Stewart Home’s ‘object of desire’ is repetition. A repetition of minute particulars: routes across the city, street names, place names, meals, dialogue, sexual encounters, scenery, noise, traffic, drunken voices in the night, teenage pranks in the street, literary readings, essays, interviews (Stewart Home is the subject of a mock interview in one of the book’s interludes). Every minute detail is repeated over and over again.

When the narrator proclaims:

“I wanted to embody the heaviness and immobility that Kierkegaard claimed was so characteristic of the English.” (Pg 124).

It is exactly this ‘heaviness and immobility’ in the British/bourgeois novel that Stewart Home so adroitly avoids in his prose. It is in this action that Stewart Home’s humour resides. There is an awful amount of pleasure to be had when we read Stewart Home in this way.

Yet for all of Stewart Home’s tomfoolery in the first half of Memphis Underground it is the second half of the book — narrated by Stewart Home himself, we are led to believe, as he is writing the book we are reading — where things start to become increasingly more serious, autobiographical and interesting — and darker — for those wanting to understand his literary, artistic and philosophical practice:

“My contribution to avant-garde fiction is to announce its exhaustion, which is merely another way of proclaiming it must live out its own death, since there is exhaustion and exhaustion – as well as lethargy, languor and lassitude.” (Pg 210).

Stewart Home hates lethargy and just as the likes of Blaise Cendrars and Alexander Trocchi knew before him he knows all too well that all great autobiography and biography is fiction. Pretty soon were are not sure if it is Stewart Home narrating, John Johnson, or the artist John Johnson is impersonating: Tony Cheam – although it doesn’t really matter because death himself has hijacked the narrative, using a Northern Soul play-list to die for, and is controlling each scenario: including the introduction of a talking blow-up doll that the narrator begins to use to help re-enact the relationship Tony Cheam once had with his girlfriend Claire Grogan. Death also forces the narrative to parody the writing of Bret Easton Ellis — especially Lunar Park — as narrative again begins to break down causing Stewart Home to question the narrator’s identity. Maybe it is John Johnson, or Tony Cheam, Death:

“ . . . or even some self-styled avant-garde pornographer who’d joined the ranks of the reforgotten.” (Pg 278).

It is here we begin to read Memphis Underground as Stewart Home’s own literary, and artistic, manifesto. So jam-packed is it with personal information it is hard to keep up and a mere review will never do this portmanteau of an anti-novel justice. It is always best to listen to Stewart Home:

“Since I am always and already writing about writing . . . This is what I do, what we do, it’s as simple and mysterious as breathing. It’s pure surface. Both reader and writer ARE ‘implicated’.” (Pg 307).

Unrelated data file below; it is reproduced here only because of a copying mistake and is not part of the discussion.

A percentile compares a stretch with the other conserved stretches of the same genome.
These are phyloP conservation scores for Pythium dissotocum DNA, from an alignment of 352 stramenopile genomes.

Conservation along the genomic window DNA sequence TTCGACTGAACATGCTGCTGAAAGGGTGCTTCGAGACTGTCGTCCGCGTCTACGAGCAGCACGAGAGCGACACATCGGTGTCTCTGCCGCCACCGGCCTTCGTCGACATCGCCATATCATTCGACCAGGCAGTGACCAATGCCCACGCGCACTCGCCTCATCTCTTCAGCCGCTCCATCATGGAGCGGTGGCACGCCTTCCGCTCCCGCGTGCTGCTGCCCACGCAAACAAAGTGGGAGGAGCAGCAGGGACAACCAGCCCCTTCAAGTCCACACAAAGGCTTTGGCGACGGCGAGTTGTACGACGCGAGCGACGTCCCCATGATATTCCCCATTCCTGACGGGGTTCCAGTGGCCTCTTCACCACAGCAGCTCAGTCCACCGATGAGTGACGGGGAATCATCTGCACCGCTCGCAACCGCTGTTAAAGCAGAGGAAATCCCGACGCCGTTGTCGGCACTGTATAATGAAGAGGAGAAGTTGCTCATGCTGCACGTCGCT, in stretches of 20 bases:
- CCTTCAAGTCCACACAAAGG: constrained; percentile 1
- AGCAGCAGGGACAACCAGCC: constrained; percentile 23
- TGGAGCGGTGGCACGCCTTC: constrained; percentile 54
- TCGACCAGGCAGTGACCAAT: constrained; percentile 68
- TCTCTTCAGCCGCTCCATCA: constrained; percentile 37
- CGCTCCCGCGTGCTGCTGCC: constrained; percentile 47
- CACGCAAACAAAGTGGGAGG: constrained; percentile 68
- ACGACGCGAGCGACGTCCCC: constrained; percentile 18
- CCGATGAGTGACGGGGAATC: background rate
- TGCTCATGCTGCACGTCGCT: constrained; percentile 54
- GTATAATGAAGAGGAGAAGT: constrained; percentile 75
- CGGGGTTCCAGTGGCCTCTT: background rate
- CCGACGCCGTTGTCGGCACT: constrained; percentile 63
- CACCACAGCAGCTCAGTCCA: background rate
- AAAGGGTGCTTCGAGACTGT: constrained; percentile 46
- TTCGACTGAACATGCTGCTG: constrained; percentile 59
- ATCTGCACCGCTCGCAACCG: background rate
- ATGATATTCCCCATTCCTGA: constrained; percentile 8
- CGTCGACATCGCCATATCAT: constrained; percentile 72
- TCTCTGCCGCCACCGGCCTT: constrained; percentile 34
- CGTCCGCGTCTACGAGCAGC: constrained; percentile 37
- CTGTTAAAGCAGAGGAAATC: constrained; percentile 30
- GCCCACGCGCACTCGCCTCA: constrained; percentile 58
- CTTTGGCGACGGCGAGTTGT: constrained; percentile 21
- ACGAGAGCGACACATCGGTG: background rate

And with this Stewart Home ends the novel with the space that preceded it. There is no end, because there is no beginning.

Throughout Memphis Underground we are witnessing a psychogeographic sprawl in the tradition of Arthur Machen, and a metafictional zeal containing echoes that reach as far back as Lawrence Sterne and as recently as Alexander Trocchi. A dual landscape; not only of inner-city London and the Scottish island of Hoy, of linear and non-linear narrative, Literature and Art, but life and death itself. Like Arthur Machen’s The Hill of Dreams this very well could be Home’s magnum opus, the book that reveals all. If writing for Arthur Machen was a form of “alchemy — an ancient and magical art that inspires visions and fantasies that lie somewhere between imagination and reality”1 then for Stewart Home it is a process of reinvention and repetition, a system of writing that also, through literary deconstruction and autobiography, lies between the imagination and reality.

When Stewart Home writes his anti-novels he is writing against Literature. Yet his novels ARE Literature. We are beginning to see a writer at the pith of his literary, philosophical, and artistic practice — and it is some feat. There is a telling omniscience to Memphis Underground as powerful as anything Lawrence Sterne ever produced. All unwritten, or proposed, literary rules are there to be broken, toyed with, poked at and ridiculed. There to be dismissed — for Stewart Home, like Lawrence Sterne, there is no, or never has been, any literary parameter: everything is permitted and can be repeated ad infinitum.

This is the core reconfiguring in Stewart home’s work; every page counts because there is so much to say. And like all repetition it just gets funnier. Stewart Home’s writing is as humorous as it is scathing — and it is, above all, all-encompassing. Through mocking the contemporary British/bourgeois novel Stewart Home is rewriting it, re-inventing it, piece by piece. Stewart Home is probably the truest literary voice we have. And it is a sheer honour to be invited along for the ride.

1 ‘Gates of Elysiun’, Jeff Gardiner, November 2003.

Lee Rourke is a Mancunian. He is also Editor-in-Chief of Scarecrow and a Co-editor [fiction] at 3:AM Magazine. His collection of short stories Everyday will be published by Social Disease in 2007.

First published in 3:AM Magazine: Wednesday, April 11th, 2007.